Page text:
How to read your 12-week marathon training plan

Unlike traditional marathon training programs, the one Podium created for us clocks your runs as duration instead of distance so that you’ll be able to know exactly how to fit them into your schedule. You’ll work through “mesocycles” (aka your week-to-week recoveries) and “microcycles” (aka day-to-day recoveries) to make sure you have time to absorb the training and move through any accumulated fatigue.

There are five different training phases laid out in the 12-week marathon marathon training plan, according to Ackland:

Training Phase 1- Technique: The first week focuses on your running form and helping you find the optimal step rate. Good technique helps you become a more efficient runner, with a lower chance of injury.

Training Phase 2- Endurance: This phase is all about improving your ability to ‘last the distance’. Your long runs (Sunday) are some of the most important workouts in your plan, so try not to miss them.

Training Phase 3- Strength: The next step is about increasing your ability to sustain energy during the event. We do this with hill training. Focus on shortening your stride and keeping your leg turnover up. People often run harder on hills than they need to.

Training Phase 4- Speed: These runs involve speed intervals and will improve your ability to get used to “racing” in the event. Speed work is taxing and should be done sparingly, that’s why it’s introduced at the end in preparation for the event.

Training Phase 5- Taper: The final phase involves backing off slightly to make sure you’re rested for race day. The workout intensity is kept up but volume drops off, to help you physically and mentally recover for the event.

This is what running the 2019 New York City Marathon taught our fitness director, Ali Finney, about her body. Plus, advice every marathon runner should read the week before their race day.

Marathon Training Guide (Advanced – 12 weeks)

Download your training guide here

If you’ve got a couple of marathons under your belt and now you want to push yourself further, this is the training program for you. Over 12 weeks, you’ll build your strength, speed and endurance to hit a new personal best.

This training guide is just that, a guide, so feel free to be a little flexible with it and make it work for you. Mix up days and runs when you need to, and if you miss a session you can make it up. The real aim is to be consistent with your training, and the overall details won’t matter as much.

Training days explained

Long runs: The key to the guide is the long run on weekends, which ranges from 16 km to 32 km. Consistency and quality is the goal of these long runs – run at a comfortable pace, find your rhythm and enjoy building your endurance.

Run consistently: Do your long runs at a comfortable pace – do not run at your goal marathon pace as this will cause too much regular stress on your body, leading to fatigue and increaing your risk of injury.

Run home: On the long runs, use your experience as a runner to determine how you are feeling. If you feel fresh and have a good amount of energy, having run at a comfortable pace, you can slightly increase your pace and rhythm to cover the last of the distance. Keep in mind that consistency is more important than speed on your long runs.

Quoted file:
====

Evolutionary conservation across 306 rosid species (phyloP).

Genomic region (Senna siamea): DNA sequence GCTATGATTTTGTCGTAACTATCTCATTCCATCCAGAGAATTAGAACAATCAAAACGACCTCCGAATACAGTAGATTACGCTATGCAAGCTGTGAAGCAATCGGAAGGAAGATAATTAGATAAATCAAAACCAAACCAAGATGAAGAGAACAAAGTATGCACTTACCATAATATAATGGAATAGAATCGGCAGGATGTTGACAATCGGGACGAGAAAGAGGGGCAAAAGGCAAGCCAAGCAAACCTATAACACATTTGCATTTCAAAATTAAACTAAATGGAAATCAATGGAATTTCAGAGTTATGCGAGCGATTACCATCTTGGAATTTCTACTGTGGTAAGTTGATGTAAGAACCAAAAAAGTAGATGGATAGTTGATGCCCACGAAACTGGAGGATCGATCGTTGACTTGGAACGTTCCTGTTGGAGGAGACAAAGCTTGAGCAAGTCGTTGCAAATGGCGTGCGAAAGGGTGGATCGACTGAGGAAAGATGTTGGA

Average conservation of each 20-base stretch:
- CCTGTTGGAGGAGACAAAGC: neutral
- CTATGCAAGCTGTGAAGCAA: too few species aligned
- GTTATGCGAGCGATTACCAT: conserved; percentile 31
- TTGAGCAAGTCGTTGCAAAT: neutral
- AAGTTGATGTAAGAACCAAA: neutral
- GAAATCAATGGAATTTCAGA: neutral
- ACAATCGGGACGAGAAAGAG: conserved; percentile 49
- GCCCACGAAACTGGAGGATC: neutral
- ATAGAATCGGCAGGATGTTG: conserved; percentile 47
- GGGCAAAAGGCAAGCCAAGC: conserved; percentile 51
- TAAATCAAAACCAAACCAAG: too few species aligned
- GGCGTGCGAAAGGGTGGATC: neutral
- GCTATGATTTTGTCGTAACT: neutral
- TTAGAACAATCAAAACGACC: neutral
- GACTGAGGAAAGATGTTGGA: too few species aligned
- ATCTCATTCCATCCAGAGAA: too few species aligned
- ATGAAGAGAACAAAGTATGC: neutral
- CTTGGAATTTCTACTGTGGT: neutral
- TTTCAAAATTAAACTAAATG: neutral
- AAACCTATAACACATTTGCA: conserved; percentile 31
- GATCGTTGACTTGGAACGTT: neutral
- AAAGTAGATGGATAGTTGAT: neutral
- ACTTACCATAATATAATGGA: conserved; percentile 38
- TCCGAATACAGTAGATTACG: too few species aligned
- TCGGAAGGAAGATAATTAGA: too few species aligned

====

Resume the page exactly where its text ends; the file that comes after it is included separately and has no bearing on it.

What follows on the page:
Midweek training: Sessions during the week should be done at a solid, consistent pace – below race pace.

Hill runs: Hill runs are mixed in with tempo and interval runs for variety, which is key to endurance training. Hills will strengthen your quadriceps muscles. There is also less impact running up a hill than running fast on the flat. Find a hill roughly about 400 m long, run up the hill solidly, with a sustained and consistent effort, then jog (or walk) back down and repeat.

Interval training: Best completed on an athletics track, but can be done anywhere, interval training in this guide is designed around longer, sustained, speed efforts of 800 m. Run the 800 m at faster-than-marathon pace, rest by jogging and/or walking 400 m, then start again.

Tempo runs: A tempo run is a continuous run with a buildup in the middle. The peak speed will last for about 3-6 minutes in the middle of the run. A 30-40 minutes tempo run would start with 10-15 minutes easy running, build to peak speed during the next 10-20 minutes and finish with 5-10 minutes easy running.

The pace buildup should be gradual, not sudden, with peak speed coming about two-thirds into the workout and only for those few minutes mentioned above. You should feel fresh after a tempo run, not fatigued.

Pace: Most of the Saturday runs are done at race pace. This is defined as the pace you need to run to achieve your personal best. If you are aiming to beat a 3:30 marathon time then your pace would be 4:58 / km. Therefore when you run your pace runs you need to run them at this speed.

Rest: Days designated to rest are very important. Muscles regenerate and get stronger during rest, and rest helps prevent injury. The key to this guide is consistency – so if you are feeling particularly tired at any stage, take an extra rest day and get your energy back to keep going.

Don’t forget to stretch

It’s important to start each training session with some stretches and gentle movement to prepare your body for your workout. After your session, cool down with more stretches to help with recovery.

Download the full guide here.

12 Week Sub 2:55 Advanced Marathon Block – Sunday Race


12 Week Sub 2:55 Advanced Marathon Block | 70-80 miles per week

“It’s not what you get from your training, it’s what you become from your training”